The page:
Beauvillier and Brock Nelson are averaging nearly a two-on-one a game. He's had great success on the power-play, usually in the bumper role; four of his six goals have come on the man advantage. He does a great job at finding the soft spot in defenses and isn't afraid to go to the net, with both of his goals in Game 5 against Washington coming from right outside the crease.

The only risk with a player this hot is sometimes they feel so unstoppable they go for something a little too flashy; Ovechkin's game-winner in Game 4 all starts with Beauvillier trying a risky pass to the slot rather than taking a shot on a pretty good look. He also had a couple bad beats defensively against Florida, failing to drop down low quick enough on two occasions where the Panthers scored (although neither goal was primarily his fault). No Isles forward has been on the ice for more 5-on-5 goals, though his record against the Capitals was much cleaner. More often than not, Beauvillier is making the right play, and if he keeps motoring like this, watch out.

Line Breakdown (per Daily Face-off)

New York Forwards

Anders Lee-Mathew Barzal-Jordan Eberle

Anthony Beauvillier-Brock Nelson-Josh Bailey

Derick Brassard-JG Pageau-Leo Komarov

Matt Martin-Casey Cizikas-Cal Clutterbuck

On paper there's a very clear drop-off from the Islanders second line to their third line. Mat Barzal is definitely the best player on the Islanders, and he will be a problem for the Flyers to defend. What makes Barzal so unique is that he knows exactly what pace to push play. He can fly up the ice and all over the offensive zone like nobody's business, but he's also not afraid to slow things down and start a cycle or wait for teammates if there's nothing open. A classic example is the series winner against Florida. Barzal receives a stretch pass at the right boards in his own zone, and instead of trying to cut to the middle or send the puck around the boards, he waits for Beauvillier to fly down the ice, and hits him backdoor for a one-timer.

Jordan Eberle brings plenty of experience (albeit not much playoff experience) to the table, and he's been fine so far in the playoffs. Not as good as last year when he scored a goal in every game in their round one sweep of Pittsburgh, but solid. To be honest, Anders Lee seemed pretty invisible against the Panthers, but woke up against Washington by starting the series with a three-game goal streak. He's never going to be the 40-goal guy he was alongside Tavares in 2017-18, but Lee is a solid player capable of being much better than he has so far in the playoffs. This line did have strong underlying numbers, however.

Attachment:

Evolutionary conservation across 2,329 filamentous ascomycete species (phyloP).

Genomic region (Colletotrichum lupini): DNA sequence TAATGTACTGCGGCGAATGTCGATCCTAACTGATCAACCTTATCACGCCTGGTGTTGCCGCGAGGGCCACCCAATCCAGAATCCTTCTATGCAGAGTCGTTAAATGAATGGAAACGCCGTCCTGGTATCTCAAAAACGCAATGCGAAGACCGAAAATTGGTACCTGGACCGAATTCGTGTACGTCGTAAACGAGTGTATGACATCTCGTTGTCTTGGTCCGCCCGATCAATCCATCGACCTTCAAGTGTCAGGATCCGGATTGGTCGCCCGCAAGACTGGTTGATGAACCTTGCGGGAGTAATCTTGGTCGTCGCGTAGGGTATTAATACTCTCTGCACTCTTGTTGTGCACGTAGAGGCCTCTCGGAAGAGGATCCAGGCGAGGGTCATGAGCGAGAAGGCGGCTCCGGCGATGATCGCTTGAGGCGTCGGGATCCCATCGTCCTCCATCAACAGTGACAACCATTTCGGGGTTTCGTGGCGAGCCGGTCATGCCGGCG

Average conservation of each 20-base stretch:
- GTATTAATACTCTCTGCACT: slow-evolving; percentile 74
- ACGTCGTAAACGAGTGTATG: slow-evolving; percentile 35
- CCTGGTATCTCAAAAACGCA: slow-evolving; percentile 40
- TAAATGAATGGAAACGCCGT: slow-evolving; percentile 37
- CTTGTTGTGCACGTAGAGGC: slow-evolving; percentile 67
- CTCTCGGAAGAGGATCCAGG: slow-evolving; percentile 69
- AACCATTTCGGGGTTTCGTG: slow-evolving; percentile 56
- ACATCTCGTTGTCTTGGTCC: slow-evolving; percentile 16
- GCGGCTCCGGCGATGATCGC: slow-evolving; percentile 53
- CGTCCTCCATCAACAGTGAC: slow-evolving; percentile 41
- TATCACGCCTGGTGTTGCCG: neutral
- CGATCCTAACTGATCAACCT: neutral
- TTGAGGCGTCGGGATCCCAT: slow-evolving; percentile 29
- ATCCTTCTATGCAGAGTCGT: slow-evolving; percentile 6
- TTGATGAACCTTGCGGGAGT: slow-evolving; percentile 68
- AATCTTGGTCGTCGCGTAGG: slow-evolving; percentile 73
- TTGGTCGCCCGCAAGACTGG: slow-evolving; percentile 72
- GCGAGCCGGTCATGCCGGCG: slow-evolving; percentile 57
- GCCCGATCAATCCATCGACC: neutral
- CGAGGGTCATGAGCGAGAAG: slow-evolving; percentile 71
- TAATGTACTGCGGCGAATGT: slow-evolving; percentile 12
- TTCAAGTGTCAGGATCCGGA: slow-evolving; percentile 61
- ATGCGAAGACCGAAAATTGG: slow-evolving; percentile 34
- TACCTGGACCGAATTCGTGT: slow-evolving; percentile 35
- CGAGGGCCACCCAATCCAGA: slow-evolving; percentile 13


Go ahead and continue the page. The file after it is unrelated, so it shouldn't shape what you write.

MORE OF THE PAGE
Their second line might be their best so far in the playoffs. Brock Nelson and Beauvillier have been a dynamic duo all playoffs; as I mentioned earlier, they're a two-on-one machine. And Bailey is more than holding his own, leading the entire team with 10 points. His puck control is much better than I realized and he's capable of making some really high difficulty passes at both 5-on-5 and the power-play. And Nelson and Bailey also combined for New York's only shortie of the playoffs in Game 1 vs. Washington.

The JG Pageau trade came at a hefty price but it was definitely worth it provide a desperately needed upgrade to the Islanders' third-line. He's found instant chemistry with Leo Komarov, and Derick Brassard has proved he's not cooked with a solid bounce-back year. Add in that he leads Islanders forwards in PK time and the trade looks more and more worth it. The trio is outstanding analytically with a 55.81% Corsi and over the moon 71.5% xGF. They've only played about 31 minutes together; about a third as much as the top-six, but there's no reason to break them up right now.

It's easy to right off the Islanders' fourth-line as being too old-school, that physicality is a trait off the past and that it should be easy to cave them in. Not so fast, my friend. Casey Cizikas is an outstanding defensive center; no Islander who has played every playoff game has been on the ice for 5-on-5 fewer expected goals than Cizikas (2.11). Matt Martin will shoot the puck from anywhere and also crash the net hard, scoring a couple big goals in the blue-paint. Cal Clutterbuck was injured in the Capitals series, with Ross Johnston replacing him in the series finale, but it looks like he'll be fine. Michael Dal Colle and Tom Kuhnhackl (who has a through the legs assist!) are probably better depth options though.

New York Defense

Adam Pelech-Ryan Pulock

Devon Toews-Scott Mayfield

Nick Leddy-Andy Greene

The collection of names on the Islanders' back-end looks unimpressive, but this a team greater than the sum of their parts. New York's system is what makes them such a great team, what has allowed them to put up a 96-point pace this year and 103 last year (when they allowed the fewest goals in the league), compared to 2017-18 when they still had John Tavares but put up just 80 points and gave up the most goals in the league. They keep opponents from gaining the zone with possession, forcing dump-in after dump-in and making smart plays with the puck. All of their defensemen are great at avoiding the big mistake, and in Barry Trotz's lock all windows and doors system, that's really all you need.